The children of Thor were numerous, the pleasant results of loving six separate embodiments of the same wily, winsome trickster god over the course of many years.
The youngest Loki had borne eight children for Thor, twice as many as any one of his older selves. It made sense; he was the only one who hadn’t been subjected to Thanos’s brutal egg-harvesting and sexual torture, and his untouched womb remained fresh and fertile. He and Thor used special protection now that Loki had deemed eight a good number at which to stop, and Thor was perfectly content with his decision.
Ragnarok Loki came next with his four children, delivered over the course of twenty years. Dark Loki and Infinity Loki each had three children—a pair of twins and two single babies—and Royal Loki bore two.
Avenger Loki never conceived.
There were twenty children between them, all beautiful and unique, a diverse blend of Aesir and Jötunn genetics. To the childless Loki, the dream of having a baby of his own was, it seemed, lost to him forever. But his brothers’ children were as much his as they were theirs, and he raised them with the same unconditional love as if he had borne them himself—perhaps even spoiling them a little more, for he treasured them with a particular melancholy that his five other selves did not possess.
His children called him Mori-Loki, one of their six ways for addressing their mothers, and many were the times that Loki had kissed their scratches and scrapes, delighted them with his illusions, and tucked them into their beds at night—as gladly and dutifully as any biological parent. They had dribbled on his shoulder as babies and clung to his legs as toddlers. They came to him with their struggles when they were adolescents, and they hugged him with appreciation when they were adults. The children of Thor Odinson flourished and grew into healthy, happy members of the kingdom, and Avenger Loki took great pride in knowing he had helped form them. Not in his womb, but in every other way. He was a mother. Their mother.
The envy he harbored toward his childbearing brothers faded in the long centuries of harmony in New Asgard. Their children aged, and they aged with them. Thor’s hair began to turn white, though he was still as vigorous and powerful as he had been in his youth. Indeed, with his full beard and crinkling blue eyes, he looked more kingly and kind than any monarch who had ever sat on the throne of Asgard. The Lokis aged gracefully, silver streaks appearing in their black hair and fine lines complementing their identically-handsome faces, making them look wise and mature—elegant creatures, regal, refined.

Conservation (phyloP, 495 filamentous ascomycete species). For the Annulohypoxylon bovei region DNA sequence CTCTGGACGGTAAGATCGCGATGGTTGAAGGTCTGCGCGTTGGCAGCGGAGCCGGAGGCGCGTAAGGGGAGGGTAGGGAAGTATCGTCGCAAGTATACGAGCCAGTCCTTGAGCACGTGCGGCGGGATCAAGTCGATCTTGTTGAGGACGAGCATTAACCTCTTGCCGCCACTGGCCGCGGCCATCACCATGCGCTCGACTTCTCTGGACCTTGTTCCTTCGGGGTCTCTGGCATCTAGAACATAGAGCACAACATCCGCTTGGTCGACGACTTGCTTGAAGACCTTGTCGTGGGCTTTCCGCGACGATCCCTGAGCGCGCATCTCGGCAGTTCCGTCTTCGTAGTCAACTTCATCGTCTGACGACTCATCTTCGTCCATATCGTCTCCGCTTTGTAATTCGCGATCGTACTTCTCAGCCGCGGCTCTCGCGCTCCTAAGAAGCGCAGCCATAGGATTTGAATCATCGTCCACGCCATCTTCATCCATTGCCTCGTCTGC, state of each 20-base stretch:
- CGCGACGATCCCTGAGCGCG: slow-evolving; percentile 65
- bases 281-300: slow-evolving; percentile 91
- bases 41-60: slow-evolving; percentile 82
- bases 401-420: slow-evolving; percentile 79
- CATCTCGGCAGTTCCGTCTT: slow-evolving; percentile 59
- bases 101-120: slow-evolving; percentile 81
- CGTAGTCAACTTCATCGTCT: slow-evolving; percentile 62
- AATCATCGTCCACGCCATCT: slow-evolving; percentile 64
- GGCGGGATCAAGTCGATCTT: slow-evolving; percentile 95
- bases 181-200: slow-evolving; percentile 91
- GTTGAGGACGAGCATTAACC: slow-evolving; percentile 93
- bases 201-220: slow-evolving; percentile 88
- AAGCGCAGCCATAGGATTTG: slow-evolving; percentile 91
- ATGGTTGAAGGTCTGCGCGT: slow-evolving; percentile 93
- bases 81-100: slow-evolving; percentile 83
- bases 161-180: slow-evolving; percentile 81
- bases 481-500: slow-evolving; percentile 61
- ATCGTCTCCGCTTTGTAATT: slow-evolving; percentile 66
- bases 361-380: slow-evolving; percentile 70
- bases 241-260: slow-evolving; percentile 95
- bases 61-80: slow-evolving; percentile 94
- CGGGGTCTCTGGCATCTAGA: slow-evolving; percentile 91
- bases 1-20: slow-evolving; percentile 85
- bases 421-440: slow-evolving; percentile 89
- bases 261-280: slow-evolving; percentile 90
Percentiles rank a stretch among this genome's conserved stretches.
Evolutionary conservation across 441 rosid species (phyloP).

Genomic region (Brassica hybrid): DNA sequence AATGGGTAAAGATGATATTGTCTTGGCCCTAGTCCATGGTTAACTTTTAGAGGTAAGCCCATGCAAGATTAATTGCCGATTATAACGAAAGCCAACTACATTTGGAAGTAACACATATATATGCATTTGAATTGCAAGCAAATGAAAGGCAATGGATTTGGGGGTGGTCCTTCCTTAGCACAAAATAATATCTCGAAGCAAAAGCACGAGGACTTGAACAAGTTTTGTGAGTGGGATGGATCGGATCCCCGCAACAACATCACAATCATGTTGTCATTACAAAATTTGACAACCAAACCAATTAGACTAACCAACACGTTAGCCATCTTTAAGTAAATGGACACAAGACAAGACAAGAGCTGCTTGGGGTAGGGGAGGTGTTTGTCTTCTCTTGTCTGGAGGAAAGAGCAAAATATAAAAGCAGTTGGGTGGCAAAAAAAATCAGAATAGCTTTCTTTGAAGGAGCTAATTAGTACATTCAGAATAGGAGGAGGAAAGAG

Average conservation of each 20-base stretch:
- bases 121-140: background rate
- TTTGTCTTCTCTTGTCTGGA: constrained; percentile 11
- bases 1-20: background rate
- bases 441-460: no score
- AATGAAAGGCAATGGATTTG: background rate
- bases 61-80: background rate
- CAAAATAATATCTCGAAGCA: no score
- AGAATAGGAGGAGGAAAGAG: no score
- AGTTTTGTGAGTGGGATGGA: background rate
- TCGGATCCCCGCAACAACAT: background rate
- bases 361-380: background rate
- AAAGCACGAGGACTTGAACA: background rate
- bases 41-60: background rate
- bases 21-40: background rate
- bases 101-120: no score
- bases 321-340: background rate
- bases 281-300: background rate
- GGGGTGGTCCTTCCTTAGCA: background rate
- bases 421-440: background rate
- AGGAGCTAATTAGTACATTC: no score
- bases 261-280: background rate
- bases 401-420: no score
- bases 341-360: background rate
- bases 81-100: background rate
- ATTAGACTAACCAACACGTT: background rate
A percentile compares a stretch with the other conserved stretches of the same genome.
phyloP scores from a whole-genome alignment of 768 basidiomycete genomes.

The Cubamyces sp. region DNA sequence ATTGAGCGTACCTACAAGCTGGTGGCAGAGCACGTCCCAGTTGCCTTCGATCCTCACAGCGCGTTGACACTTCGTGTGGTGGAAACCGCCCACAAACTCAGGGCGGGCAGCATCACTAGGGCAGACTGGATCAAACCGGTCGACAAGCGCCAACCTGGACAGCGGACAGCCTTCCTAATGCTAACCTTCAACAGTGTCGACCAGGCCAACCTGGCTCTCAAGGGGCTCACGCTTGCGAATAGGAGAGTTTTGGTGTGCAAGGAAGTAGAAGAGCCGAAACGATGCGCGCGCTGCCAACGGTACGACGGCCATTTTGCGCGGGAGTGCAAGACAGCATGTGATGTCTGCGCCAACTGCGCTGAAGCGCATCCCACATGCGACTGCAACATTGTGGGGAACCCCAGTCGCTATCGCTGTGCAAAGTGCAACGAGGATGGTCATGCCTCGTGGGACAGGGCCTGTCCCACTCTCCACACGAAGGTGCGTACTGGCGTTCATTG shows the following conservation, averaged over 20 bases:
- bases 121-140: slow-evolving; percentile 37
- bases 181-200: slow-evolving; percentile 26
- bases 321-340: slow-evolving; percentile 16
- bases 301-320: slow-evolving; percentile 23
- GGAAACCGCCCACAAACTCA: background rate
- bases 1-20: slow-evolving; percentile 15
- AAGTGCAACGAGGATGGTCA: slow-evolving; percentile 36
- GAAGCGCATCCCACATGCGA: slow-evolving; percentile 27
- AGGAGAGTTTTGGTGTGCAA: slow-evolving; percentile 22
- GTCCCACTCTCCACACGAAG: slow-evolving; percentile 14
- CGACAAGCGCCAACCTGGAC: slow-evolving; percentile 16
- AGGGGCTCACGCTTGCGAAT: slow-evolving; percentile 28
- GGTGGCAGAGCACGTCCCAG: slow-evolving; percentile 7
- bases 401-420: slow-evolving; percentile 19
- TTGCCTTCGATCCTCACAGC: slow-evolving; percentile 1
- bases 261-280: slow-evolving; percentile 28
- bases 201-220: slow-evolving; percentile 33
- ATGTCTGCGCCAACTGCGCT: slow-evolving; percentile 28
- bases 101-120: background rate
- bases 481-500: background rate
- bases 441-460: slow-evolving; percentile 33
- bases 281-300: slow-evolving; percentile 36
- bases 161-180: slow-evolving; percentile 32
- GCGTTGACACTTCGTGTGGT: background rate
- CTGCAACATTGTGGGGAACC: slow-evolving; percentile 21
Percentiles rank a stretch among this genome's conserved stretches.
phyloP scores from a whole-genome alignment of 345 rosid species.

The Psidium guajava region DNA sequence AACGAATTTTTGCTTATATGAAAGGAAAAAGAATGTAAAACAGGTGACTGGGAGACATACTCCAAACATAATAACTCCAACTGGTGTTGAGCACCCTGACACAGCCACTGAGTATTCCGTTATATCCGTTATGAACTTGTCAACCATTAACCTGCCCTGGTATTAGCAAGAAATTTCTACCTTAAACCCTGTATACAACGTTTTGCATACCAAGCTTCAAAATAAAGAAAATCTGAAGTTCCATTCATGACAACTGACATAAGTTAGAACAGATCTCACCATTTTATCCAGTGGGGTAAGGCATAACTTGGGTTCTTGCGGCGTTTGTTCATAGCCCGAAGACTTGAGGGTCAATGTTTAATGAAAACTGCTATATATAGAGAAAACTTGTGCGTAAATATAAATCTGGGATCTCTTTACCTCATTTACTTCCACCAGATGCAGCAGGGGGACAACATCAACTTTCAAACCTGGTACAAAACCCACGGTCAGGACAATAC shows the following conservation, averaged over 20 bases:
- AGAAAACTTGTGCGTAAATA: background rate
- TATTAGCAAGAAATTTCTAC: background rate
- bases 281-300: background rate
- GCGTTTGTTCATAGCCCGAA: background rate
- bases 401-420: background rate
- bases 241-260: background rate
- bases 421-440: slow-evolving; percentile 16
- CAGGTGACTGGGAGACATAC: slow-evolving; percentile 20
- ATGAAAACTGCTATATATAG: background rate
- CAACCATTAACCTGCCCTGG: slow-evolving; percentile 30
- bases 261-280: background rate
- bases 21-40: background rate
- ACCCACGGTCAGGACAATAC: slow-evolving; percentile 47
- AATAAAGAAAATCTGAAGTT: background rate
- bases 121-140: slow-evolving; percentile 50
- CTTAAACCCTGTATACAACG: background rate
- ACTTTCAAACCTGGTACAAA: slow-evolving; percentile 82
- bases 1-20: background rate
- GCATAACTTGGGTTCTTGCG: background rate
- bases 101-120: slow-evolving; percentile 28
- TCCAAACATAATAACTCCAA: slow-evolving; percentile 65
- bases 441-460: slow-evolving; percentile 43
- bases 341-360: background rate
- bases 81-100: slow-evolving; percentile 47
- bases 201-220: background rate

And still quite energetic in the bedroom. Thor welcomed their attention with the same enthusiasm as when he had first lain with them. Their union was a happy and fulfilling one.
But one morning, Avenger Loki awoke feeling terrible—more terrible than he usually did. He’d been experiencing mild nausea and persistent fatigue for nearly three months now, and at first he had assumed it was simply the time of year. Summers in this realm were notoriously long and wearisome, but now his queasiness was beginning to worsen and he was aware of an abnormal feeling in his lower abdomen.
Perhaps it was something serious. Aesir and Jötnar were hale, robust people, but they were not immune to terminal illnesses. Loki began to suspect the worst. The Midgardians called it cancer, and he assumed that was what he had. A malignant growth, the result of Thanos cutting into his uterus those many years ago and exposing his reproductive cells to all manner of hazardous elements, planting hideous embryos into his belly, stealing his precious eggs. Perhaps his body had never fully recovered from its trauma and that was why he couldn’t conceive. His womb was a mangled, mutilated mess, his eggs rotten and his ovaries ravaged, destroyed by the sperm of those salacious monsters.
And now, centuries later, his body was deciding to kill itself.